Oil and gas behemoth Saudi Aramco have officially filed its paperwork to go public and intends to raise up to $25.6 billion through an initial public offering on the Riyadh stock market.
The share sale – touted to be the world’s largest – started on Nov 17. Retail investors can apply till Nov 28 while for institutional investors, the IPO subscription will be open until Dec 4. Around one-third of the offering is reserved for local retail investors. The final price will be published by Saudi Aramco on Dec 5.
So, here’s a rundown of Saudi Aramco.
What Does Saudi Aramco Do?
Saudi Arabian Oil Company (Saudi Aramco) is the world's largest integrated energy firm. On an average, the state-owned oil and gas producer churned out a whopping 10 million barrels of oil each day during the six months from January 2019 to June 2019. Saudi Aramco is also a refining juggernaut, with a gross refining capacity of 4.9 million barrels per day.
How Much Money Does Saudi Aramco Make?
The company recently published its first-ever half-year financial results. For the six months that ended Jun 30, Saudi Aramco reported a slight decline in profits due to lower oil prices but net income – at $46.9 billion – still eased past the $20 billion+ for the likes of Microsoft MSFT and Apple Inc. AAPL during the same period. The so-called ‘Big Oil’ companies like ExxonMobil XOM, Chevron CVX and Royal Dutch Shell RDS.A are further down the pecking order. Importantly, the state-run titan raked in an astounding $38 billion in free cash flow.
How Big Is the IPO?
The company plans to sell 1.5% of its shares on the local bourse, aiming to raise between $24 billion and $25.6 billion with its IPO. At the top of that range, Saudi Aramco will beat the $25 billion Alibaba BABA IPO in 2014 as the world’s largest. It expects to be valued at a staggering $1.6 trillion to $1.7 trillion but that’s below the $2 trillion level that Crown Prince Mohammed bin Salman was initially looking for. However, it will still be significantly higher than Microsoft, Amazon AMZN or Apple – the only other firms ever to have topped $1 trillion.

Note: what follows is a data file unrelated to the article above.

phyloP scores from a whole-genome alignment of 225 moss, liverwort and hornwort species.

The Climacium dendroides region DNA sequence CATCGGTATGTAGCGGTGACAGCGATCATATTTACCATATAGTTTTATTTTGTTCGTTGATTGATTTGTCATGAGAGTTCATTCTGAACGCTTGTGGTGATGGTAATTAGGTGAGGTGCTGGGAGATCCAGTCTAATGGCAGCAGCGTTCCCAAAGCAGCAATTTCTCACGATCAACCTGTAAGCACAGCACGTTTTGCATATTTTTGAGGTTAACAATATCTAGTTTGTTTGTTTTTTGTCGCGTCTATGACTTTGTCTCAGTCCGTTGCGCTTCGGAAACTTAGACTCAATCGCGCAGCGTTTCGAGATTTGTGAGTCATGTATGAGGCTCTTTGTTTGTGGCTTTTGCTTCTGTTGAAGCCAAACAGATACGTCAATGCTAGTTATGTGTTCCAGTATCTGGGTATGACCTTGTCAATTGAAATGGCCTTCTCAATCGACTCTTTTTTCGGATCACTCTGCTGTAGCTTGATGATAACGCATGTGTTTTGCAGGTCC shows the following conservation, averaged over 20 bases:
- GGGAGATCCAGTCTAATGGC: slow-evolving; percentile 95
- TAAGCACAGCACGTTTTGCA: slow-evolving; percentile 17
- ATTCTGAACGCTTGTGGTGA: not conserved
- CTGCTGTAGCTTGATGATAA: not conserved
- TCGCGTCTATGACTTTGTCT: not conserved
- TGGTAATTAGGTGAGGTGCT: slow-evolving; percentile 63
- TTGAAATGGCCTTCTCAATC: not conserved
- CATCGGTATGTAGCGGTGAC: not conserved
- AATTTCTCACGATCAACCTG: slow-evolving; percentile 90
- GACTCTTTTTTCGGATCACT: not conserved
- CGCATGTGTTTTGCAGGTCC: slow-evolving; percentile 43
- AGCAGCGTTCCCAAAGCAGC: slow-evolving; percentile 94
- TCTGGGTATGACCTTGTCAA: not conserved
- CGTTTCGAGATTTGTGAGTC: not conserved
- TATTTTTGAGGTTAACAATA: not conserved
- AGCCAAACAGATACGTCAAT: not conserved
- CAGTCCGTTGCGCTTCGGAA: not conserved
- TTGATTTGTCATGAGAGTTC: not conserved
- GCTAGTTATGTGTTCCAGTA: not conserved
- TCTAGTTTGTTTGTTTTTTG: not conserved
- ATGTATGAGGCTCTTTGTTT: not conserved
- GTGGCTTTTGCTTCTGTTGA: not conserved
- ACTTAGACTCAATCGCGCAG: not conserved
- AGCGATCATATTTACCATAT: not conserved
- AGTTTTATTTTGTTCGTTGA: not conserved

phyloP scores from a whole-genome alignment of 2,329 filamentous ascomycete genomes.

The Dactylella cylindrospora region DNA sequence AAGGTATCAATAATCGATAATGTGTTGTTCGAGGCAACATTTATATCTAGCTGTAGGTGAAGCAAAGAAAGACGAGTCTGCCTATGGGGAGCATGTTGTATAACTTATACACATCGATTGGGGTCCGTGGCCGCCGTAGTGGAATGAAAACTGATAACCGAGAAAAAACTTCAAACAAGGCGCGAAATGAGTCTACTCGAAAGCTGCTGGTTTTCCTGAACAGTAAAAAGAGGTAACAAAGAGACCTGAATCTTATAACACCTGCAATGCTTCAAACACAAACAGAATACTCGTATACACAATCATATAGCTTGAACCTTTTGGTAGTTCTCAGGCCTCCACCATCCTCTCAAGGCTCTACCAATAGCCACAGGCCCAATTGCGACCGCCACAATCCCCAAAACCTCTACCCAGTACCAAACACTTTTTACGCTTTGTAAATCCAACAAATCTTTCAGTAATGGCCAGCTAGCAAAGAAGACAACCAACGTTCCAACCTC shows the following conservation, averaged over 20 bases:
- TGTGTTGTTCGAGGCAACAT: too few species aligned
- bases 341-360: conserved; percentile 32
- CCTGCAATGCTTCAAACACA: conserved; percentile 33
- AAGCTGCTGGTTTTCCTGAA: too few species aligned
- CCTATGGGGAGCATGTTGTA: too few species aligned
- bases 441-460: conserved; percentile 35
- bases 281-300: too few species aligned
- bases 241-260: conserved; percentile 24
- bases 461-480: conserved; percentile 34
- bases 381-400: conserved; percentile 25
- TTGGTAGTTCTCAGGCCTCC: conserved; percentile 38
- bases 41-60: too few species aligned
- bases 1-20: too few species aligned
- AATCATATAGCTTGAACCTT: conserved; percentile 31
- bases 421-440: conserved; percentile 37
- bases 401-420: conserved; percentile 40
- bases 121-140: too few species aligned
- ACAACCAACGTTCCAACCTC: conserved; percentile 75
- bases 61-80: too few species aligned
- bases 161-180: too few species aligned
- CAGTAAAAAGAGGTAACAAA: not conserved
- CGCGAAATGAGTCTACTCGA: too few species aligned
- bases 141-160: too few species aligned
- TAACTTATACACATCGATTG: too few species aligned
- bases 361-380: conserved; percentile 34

What Are the Key Risks?
For a primarily oil and gas business facing a weak commodity market, as well as the controversial aspects of climate change, there are a number of risk factors.
As is the case with other companies involved in exploration and production, Saudi Aramco’s results are directly exposed to oil and gas prices, which are inherently volatile and subject to complex market forces. Realized prices could differ significantly from estimates, thereby affecting the company’s revenues, earnings and cash flow.
During the first half of 2019, the Damman-based entity paid over $46 billion in dividends to its shareholder – the Kingdom of Saudi Arabia – including a special dividend of $20 billion. There are certain apprehensions regarding Aramco's monster dividend payouts to the Saudi government, especially with little prospect of oil prices moving much beyond $60 per barrel.
The recent attack on Saudi Arabia’s oil installations have raised the risk quotient associated with onshore oil production. In September, unmanned aerial vehicles struck Saudi Aramco’s Abqaiq plant – a key crude processing facility – and the Khurais complex, which houses the kingdom’s second-largest oilfield.
Finally, there is the climate change debate. Saudi Aramco is faced with the challenge of producing the most oil in the world and yet not to be seen as one of the world's biggest evils. The firm, which claims to be ‘the cleanest major oil company’ on the back of zero gas flaring and sophisticated field technology, will have to deal with pressure from environmentalists to cut emissions and curb climate change.
What’s the Outlook for Saudi Aramco’s Business?
It’s quite clear that Aramco's half-yearly numbers are a testament to the company's unmatched scale and earnings prowess. Agreed, there are worries related to Aramco's dividend payouts to the Saudi government, the latest financial results certainly tell us how sustainable the company’s business actually is – even in the face of the ongoing commodity price uncertainty.
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